When it comes to DWI, prescription drugs are really no different from alcohol or any other intoxicant.
Prescription drugs fall into three main categories: opioids, stimulants, and central nervous system (CNS) depressants. If you take any of these medications or any other substance that can negatively impact your normal use of your faculties, you could potentially get charged with a DWI if the officer feels that you are intoxicated.
1. How Can I Safely Take Prescription Medication in Texas?
Under Texas state law, it’s not illegal to drive if you’re medicated with prescription drugs. However, you must meet two key requirements.
- First, you must possess a legal prescription for the medication.
- Second, you must not meet the statutory definition of intoxication when you’re pulled over.
In other words, you can take your prescription drugs as long as they don’t interfere with your ability to drive.
When a member of the police force pulls you over, he or she may ask you to take roadside field sobriety tests or take a breath test. Since your medication can’t be detected with a breath test, they will use the video of your field sobriety test to establish probable cause, which could lead to an arrest.
After your arrest, you will likely submit to a blood test, which won’t identify your medication but could provide the prosecutor with enough information to file DWI charges against you. It’s important that you retain your right to remain silent during every stage in this process so that you don’t incriminate yourself. Just mentioning that you are taking medication for pain, depression, or to sleep could be enough to convict you in court.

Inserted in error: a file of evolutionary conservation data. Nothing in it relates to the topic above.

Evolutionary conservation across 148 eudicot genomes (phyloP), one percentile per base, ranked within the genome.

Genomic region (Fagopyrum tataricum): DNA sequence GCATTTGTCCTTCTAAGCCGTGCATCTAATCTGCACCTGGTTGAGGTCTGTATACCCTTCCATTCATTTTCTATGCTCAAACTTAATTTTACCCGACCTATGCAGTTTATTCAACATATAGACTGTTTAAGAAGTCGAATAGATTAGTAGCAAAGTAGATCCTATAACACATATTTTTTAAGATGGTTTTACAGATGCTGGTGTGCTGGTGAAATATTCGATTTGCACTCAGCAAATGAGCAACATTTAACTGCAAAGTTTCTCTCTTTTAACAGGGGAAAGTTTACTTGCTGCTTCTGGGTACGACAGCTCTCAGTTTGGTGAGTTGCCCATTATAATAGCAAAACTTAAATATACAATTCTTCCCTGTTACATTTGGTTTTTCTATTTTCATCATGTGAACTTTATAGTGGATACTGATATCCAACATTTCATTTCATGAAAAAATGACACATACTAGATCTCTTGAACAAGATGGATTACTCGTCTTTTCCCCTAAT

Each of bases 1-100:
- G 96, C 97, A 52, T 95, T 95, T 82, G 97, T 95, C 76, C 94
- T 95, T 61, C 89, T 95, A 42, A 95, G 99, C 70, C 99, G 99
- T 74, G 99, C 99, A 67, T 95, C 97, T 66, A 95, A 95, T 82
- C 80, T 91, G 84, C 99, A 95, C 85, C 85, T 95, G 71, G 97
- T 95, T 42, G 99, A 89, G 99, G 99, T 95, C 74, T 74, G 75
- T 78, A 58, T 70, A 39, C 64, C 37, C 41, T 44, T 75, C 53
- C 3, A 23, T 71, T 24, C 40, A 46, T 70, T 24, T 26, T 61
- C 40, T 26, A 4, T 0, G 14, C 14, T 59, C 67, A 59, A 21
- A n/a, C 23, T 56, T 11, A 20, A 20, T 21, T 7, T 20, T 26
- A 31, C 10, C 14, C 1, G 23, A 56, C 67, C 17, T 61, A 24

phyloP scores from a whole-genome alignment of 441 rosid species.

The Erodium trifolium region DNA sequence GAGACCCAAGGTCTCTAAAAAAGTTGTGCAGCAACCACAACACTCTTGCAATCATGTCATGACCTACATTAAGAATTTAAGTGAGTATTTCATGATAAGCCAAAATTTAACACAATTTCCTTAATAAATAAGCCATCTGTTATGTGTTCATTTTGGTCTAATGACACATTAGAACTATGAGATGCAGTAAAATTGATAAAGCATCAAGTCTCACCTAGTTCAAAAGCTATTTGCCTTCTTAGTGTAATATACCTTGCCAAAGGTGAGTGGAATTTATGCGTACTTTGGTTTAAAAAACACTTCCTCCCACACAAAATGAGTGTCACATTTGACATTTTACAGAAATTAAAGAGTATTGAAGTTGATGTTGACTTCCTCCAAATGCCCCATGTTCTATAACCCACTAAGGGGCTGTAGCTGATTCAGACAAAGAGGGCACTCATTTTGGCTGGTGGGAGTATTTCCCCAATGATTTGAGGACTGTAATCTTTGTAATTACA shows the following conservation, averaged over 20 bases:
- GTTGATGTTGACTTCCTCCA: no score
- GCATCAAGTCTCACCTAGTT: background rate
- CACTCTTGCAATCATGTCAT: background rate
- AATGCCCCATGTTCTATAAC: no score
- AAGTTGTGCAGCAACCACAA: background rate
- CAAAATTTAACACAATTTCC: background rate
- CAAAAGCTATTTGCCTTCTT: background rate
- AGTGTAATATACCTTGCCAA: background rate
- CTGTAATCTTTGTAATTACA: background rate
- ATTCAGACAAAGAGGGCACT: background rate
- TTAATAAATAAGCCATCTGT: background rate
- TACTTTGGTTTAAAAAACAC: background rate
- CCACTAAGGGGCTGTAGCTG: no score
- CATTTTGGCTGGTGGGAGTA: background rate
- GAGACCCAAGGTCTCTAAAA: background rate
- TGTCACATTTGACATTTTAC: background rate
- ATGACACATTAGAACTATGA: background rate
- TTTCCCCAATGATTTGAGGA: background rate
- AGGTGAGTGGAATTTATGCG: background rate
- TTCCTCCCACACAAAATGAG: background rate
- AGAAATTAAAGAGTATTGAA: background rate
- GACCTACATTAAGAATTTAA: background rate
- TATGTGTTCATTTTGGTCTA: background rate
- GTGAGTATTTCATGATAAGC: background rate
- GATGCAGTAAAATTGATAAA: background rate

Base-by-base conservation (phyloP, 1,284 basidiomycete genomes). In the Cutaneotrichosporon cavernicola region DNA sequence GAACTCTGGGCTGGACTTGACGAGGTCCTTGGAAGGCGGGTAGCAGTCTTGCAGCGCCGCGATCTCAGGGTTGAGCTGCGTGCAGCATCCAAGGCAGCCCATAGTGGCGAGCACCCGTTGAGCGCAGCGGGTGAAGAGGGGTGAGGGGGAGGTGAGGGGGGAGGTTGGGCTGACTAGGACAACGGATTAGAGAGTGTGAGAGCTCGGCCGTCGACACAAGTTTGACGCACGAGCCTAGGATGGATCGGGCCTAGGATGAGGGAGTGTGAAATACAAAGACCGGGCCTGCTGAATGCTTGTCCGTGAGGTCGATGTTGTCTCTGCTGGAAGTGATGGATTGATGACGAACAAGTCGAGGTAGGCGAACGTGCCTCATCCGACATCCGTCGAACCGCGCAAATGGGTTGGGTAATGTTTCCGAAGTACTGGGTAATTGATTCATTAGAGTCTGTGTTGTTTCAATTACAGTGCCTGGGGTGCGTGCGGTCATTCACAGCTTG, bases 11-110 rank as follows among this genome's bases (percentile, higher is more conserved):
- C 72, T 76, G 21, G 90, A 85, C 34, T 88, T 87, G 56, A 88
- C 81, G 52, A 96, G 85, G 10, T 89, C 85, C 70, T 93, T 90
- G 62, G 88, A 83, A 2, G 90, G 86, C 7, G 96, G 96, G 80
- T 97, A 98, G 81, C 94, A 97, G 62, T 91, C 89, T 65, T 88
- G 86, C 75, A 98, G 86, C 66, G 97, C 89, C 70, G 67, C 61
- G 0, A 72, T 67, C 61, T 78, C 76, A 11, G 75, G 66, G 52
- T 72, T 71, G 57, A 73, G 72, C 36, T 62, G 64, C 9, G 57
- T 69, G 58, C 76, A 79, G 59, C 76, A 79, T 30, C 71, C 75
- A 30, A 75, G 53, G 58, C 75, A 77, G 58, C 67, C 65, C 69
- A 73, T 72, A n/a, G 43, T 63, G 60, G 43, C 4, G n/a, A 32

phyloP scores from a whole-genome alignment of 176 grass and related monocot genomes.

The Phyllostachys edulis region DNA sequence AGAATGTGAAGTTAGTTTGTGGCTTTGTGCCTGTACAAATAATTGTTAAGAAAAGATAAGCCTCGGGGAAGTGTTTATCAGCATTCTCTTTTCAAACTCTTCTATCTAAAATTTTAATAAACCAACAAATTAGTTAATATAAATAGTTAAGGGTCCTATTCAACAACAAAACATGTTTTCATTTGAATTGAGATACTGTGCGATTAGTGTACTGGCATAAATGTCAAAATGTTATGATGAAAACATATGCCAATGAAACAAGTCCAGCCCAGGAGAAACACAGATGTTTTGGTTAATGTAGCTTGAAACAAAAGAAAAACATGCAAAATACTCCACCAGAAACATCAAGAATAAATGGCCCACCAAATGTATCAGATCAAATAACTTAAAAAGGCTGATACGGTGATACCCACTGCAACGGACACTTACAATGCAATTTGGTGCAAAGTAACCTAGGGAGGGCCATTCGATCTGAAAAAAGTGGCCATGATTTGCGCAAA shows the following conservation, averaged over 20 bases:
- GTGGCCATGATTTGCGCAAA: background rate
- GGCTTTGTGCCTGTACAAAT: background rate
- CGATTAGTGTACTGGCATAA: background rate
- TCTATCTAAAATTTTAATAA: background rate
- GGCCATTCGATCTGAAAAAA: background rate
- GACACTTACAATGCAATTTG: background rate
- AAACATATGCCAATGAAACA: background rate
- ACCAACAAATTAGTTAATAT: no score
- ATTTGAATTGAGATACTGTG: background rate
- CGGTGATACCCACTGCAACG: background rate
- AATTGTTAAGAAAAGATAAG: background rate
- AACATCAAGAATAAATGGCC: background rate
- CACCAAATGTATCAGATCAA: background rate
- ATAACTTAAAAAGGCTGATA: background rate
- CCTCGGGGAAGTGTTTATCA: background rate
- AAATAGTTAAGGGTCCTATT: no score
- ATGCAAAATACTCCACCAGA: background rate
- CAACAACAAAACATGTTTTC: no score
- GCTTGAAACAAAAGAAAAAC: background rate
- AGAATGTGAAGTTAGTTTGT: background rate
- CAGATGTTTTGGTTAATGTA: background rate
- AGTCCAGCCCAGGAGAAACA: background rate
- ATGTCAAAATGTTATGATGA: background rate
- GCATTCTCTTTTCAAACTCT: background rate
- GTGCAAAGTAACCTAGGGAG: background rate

2. What Happens If I Don’t Have a Prescription or I Show Signs of Intoxication?
Failure to present your legal prescription and/or displaying signs of intoxication can result in a DWI arrest and your possible conviction. If you don’t have a legal prescription for the drug and meet the statutory definition of intoxication, you will be charged with a Class B misdemeanor if it’s a first-time offense. This charge entails your license being revoked for a year, a fine of $2,000, and a possible jail sentence of up to six months.
The consequences can be a lot worse if it’s a second-time conviction. In cases of a Class A misdemeanor or 3rd-degree felony the prison sentence is significantly longer and the fines are much higher. In addition, offenders face additional court-ordered penalties. These commonly include community service, probation, ignition interlock installation on the vehicle, counseling, rehab, educational courses, etc.
If you are convicted, this fact will become a part of your permanent criminal record, which can prevent you from getting a good job, going to your dream school, qualifying for a student loan, or even renting an apartment.
3. What Should I Do If I’m Arrested for a Drug-Related DWI?
If you were recently charged with DWI because of prescription drug intoxication in Texas, contact an experienced, qualified, and committed lawyer. Attorney JL Carpenter has handled numerous complex DWI cases over the years, including those involving prescription medications. As one of the most recognized DWI attorneys in Friendswood, Clear Lake, and the Greater Houston area, she builds an aggressive defense for her clients, with the goal of getting their cases dismissed.
Click here to schedule a consultation with her. JL Carpenter also handles domestic violence, family violence, drug possession, and a wide range of other criminal defense cases. Explore her practice areas and case results to learn more.